European Research Training in Understanding the Molecular Regulation and the Role of Endo-Lysosomal Processes in Cardio-Metabolic Diseases.
Metabolic syndrome (MetS) is a collection of pathological conditions including abdominal obesity, increased blood pressure, insulin resistance and increased blood glucose and lipids. MetS is a multiplex risk factor for type 2 diabetes (T2D), non-alcoholic fatty liver disease (NAFLD) and cardiovascular disease (CVD). Combined, these cardio-metabolic diseases account for almost 40% of all death worldwide every year (the World Health Organization, WHO), and thus form a heavy burden on our society and health care system.
The endo-lysosomal system (a part of intracellular compartments and transport vesicle pathways) is essential to acquire lipids and nutrients according to the need of the cell and, subsequently, to maintain metabolic homeostasis. The strong connection between the endo-lysosomal system and metabolism is reflected in the observations that defects in this system are correlated with cardio-metabolic disorders, such as cardiovascular disease, type 2 diabetes and non-alcoholic fatty liver disease. The molecular mechanisms that interconnect the endo-lysosomal system with metabolism are, however, poorly understood. This can be largely explained by the fact that (1) endo-lysosomal and metabolic research are carried out independent of each other and (2) the number of model systems to study endo-lysosomal processes at an organismal and clinical level are limited.
It is the ambition of EndoConnect to change this by bringing top scientists and industrial partners from different European countries (the Netherlands, Germany, UK, Finland, Spain, Switzerland) together to train PhD students in interdisciplinary research, with the focus on translating key findings from cellular and animal models to patients with cardio-metabolic diseases. It is our mission to:
(1) understand the molecular organization and regulation of endo-lysosomal processes,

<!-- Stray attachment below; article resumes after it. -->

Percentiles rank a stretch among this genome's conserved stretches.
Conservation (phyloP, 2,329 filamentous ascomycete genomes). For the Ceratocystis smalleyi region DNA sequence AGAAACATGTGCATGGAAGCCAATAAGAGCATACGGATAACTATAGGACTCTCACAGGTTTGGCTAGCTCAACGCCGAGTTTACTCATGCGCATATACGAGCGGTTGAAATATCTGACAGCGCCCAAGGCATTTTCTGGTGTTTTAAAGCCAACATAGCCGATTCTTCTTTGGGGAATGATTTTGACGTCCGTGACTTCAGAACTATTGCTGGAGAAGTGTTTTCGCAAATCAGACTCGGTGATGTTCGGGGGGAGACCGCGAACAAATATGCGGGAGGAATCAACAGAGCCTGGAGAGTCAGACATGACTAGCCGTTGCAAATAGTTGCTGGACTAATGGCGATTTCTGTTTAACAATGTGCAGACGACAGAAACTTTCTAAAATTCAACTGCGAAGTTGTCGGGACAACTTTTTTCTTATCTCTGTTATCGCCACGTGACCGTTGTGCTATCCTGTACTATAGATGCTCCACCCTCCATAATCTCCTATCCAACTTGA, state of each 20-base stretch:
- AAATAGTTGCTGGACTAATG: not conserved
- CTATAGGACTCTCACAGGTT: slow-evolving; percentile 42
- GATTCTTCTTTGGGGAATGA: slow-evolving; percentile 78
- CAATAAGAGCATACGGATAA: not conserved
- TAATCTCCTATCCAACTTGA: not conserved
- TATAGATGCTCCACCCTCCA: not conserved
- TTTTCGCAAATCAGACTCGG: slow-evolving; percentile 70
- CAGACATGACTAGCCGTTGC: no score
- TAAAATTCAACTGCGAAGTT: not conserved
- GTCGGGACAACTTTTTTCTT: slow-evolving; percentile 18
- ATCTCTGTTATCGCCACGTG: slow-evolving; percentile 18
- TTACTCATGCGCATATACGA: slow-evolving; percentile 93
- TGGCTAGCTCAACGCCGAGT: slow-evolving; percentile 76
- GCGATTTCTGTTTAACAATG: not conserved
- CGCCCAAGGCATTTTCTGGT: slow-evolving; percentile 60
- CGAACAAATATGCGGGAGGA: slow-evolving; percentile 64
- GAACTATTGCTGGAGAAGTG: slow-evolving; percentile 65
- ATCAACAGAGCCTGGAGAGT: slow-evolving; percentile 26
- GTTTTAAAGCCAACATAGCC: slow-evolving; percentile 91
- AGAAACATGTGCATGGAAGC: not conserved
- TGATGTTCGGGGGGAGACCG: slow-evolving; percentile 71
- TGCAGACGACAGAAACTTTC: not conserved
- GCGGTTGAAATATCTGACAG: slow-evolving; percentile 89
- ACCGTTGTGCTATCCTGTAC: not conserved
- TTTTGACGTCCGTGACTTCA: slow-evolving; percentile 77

(2) elucidate how metabolism and endo-lysosomal processes are intertwined,
(3) understand how defects in the endo-lysosomal system contribute to the development of cardio-metabolic diseases and, finally,
(4) how the endo-lysosomal system contributes to the efficiency of therapeutics.
EndoConnect will provide an international training program for PhD students to acquire knowledge and state-of-the-art scientific, technical, and transferable skills to connect molecular and cell biology research with physiology and biomedical research towards translation. This training will significantly increase the career perspectives of PhDs and allow them to become the future leaders in this emerging interdisciplinary field, both in a scientific and societal manner. In addition, we expect that EndoConnect will increase our understanding of the molecular interrelation of the endo-lysosomal system with cardio-metabolic diseases, which will pave the road for novel diagnostics and therapeutics.
EndoConnect coordinator Bart van de Sluis (1973) has been trained as a Molecular Geneticist at the University of Utrecht. A part of his research group focuses on unravelling the mechanism by which the endosomal sorting machinery keeps the levels of plasma lipid levels under control, and hereby the risk of cardiovascular disease. Together with EndoConnect partner Jan Albert Kuivenhoven (UMCG), he uses this knowledge to understand the underlying mechanisms of dyslipidemia in patients.
We hope to recruit the PhD students and launch our EndoConnect website soon.
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